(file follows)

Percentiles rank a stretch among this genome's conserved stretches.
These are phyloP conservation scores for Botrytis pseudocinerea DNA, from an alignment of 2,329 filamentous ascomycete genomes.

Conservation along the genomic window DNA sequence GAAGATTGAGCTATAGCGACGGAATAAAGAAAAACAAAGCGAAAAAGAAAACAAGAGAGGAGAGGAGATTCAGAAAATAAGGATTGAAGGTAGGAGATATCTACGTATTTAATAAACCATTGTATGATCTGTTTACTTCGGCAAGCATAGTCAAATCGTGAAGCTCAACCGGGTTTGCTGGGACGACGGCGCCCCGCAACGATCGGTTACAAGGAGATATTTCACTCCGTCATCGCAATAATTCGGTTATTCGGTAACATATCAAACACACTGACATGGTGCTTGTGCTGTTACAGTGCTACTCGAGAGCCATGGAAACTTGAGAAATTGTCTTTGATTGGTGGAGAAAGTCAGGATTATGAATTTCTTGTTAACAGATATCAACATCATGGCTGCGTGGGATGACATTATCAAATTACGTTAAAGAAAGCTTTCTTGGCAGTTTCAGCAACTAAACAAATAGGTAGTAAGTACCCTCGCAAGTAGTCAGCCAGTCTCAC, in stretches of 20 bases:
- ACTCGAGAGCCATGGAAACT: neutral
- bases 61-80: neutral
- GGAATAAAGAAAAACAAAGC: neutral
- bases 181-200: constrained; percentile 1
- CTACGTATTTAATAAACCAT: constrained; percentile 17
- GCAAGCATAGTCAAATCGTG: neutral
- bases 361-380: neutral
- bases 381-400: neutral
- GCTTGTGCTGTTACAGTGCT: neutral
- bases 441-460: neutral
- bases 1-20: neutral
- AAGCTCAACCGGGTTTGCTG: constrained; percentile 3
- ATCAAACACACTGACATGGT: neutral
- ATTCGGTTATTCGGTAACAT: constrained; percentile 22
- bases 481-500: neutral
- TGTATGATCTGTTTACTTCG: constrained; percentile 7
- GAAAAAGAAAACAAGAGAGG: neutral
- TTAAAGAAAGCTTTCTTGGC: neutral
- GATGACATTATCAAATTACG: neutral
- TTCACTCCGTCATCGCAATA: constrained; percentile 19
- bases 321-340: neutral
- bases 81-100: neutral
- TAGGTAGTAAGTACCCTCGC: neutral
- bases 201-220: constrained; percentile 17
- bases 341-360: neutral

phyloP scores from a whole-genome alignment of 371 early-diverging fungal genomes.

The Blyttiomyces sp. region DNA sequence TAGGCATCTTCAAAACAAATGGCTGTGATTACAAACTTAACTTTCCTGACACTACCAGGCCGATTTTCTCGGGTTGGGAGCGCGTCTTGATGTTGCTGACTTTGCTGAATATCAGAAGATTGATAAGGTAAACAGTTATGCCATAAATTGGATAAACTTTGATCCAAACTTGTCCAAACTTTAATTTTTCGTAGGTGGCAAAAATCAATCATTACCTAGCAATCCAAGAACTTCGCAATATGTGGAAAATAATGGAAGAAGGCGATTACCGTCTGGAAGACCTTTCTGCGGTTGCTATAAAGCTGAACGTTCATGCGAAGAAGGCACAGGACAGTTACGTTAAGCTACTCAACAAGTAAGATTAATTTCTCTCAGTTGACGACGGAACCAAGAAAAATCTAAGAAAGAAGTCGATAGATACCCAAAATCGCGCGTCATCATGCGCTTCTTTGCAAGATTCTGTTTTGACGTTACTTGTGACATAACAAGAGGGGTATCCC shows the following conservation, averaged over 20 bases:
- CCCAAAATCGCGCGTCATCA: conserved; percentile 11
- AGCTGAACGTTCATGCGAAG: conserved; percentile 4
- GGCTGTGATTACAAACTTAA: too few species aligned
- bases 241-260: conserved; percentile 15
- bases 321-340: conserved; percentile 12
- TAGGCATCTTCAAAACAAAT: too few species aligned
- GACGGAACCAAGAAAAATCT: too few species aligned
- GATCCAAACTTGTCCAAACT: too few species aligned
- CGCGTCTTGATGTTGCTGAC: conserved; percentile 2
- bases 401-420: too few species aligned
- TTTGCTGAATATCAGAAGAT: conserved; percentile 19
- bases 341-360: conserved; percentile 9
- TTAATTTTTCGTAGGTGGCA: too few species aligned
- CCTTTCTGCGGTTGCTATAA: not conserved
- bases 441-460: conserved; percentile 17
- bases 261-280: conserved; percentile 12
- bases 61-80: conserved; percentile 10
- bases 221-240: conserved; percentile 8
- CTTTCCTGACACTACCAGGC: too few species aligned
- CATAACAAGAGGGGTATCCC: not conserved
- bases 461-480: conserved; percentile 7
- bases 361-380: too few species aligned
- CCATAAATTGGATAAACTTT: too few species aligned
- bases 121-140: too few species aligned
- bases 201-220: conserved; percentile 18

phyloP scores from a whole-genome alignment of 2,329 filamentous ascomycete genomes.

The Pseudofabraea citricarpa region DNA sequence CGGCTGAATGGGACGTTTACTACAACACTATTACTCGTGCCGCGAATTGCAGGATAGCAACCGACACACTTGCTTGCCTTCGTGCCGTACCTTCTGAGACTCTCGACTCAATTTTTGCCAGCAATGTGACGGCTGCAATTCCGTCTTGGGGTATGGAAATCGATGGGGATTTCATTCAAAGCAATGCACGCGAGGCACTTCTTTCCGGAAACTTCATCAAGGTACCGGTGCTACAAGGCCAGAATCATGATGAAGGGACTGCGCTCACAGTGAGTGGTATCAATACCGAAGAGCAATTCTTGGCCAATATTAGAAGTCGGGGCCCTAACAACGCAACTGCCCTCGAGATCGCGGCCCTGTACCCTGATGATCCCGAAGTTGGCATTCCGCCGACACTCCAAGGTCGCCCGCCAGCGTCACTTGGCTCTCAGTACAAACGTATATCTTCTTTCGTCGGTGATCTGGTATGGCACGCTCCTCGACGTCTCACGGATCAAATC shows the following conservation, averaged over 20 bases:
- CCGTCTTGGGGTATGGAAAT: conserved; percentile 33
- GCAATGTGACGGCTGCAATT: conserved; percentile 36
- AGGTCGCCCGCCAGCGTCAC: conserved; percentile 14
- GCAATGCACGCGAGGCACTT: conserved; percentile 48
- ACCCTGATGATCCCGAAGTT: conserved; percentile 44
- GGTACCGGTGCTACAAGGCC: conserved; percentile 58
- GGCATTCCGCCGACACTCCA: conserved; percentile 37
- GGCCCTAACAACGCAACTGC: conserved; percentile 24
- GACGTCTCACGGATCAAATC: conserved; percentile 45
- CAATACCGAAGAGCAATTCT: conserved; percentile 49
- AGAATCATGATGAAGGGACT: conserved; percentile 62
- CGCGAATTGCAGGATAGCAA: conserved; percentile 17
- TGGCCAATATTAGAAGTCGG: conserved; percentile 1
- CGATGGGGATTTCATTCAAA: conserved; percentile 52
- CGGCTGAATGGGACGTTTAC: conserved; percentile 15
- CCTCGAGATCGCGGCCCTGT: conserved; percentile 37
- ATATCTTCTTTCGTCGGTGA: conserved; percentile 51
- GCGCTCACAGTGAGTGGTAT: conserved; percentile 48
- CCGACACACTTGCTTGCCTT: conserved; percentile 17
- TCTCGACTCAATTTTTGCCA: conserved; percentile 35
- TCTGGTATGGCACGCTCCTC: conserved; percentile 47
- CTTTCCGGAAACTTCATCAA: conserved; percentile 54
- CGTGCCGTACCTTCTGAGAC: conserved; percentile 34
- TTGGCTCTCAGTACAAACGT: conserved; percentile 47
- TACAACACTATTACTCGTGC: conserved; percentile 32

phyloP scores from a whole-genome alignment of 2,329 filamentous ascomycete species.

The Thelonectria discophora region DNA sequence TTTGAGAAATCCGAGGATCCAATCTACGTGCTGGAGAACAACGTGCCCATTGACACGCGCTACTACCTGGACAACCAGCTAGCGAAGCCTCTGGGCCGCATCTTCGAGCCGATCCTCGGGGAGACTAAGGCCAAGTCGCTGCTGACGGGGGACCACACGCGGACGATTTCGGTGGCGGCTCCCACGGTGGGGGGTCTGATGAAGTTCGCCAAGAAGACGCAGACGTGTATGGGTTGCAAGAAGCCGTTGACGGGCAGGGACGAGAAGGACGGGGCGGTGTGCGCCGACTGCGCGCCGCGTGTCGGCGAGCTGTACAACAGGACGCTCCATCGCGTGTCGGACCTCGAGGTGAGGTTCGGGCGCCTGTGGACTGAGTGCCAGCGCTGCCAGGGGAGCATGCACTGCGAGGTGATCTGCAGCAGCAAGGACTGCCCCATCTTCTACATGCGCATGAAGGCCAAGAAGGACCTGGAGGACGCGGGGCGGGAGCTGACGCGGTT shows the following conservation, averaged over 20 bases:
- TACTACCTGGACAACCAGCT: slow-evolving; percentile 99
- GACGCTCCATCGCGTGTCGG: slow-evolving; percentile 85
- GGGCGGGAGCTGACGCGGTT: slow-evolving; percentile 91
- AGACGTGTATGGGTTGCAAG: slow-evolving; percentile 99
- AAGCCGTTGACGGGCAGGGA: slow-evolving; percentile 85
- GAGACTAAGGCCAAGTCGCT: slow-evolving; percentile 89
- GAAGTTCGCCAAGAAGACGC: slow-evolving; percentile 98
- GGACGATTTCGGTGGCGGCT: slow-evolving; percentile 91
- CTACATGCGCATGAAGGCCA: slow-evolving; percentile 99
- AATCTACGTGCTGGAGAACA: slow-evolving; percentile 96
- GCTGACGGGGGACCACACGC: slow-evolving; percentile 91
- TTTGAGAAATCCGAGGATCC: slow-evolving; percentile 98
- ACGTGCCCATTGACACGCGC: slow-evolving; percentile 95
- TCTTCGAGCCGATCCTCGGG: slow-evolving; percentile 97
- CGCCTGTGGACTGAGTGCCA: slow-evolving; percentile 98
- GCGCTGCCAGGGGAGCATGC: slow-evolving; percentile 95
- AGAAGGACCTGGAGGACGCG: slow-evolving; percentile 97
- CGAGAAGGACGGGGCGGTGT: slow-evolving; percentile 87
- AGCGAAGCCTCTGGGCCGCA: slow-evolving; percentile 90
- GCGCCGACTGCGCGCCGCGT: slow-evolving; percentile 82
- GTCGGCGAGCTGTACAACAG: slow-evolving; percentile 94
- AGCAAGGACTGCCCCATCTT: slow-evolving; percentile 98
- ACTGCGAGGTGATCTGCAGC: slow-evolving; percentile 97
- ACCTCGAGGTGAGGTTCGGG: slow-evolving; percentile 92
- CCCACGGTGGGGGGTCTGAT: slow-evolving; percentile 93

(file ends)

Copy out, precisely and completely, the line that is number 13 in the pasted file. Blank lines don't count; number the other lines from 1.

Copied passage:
- bases 441-460: neutral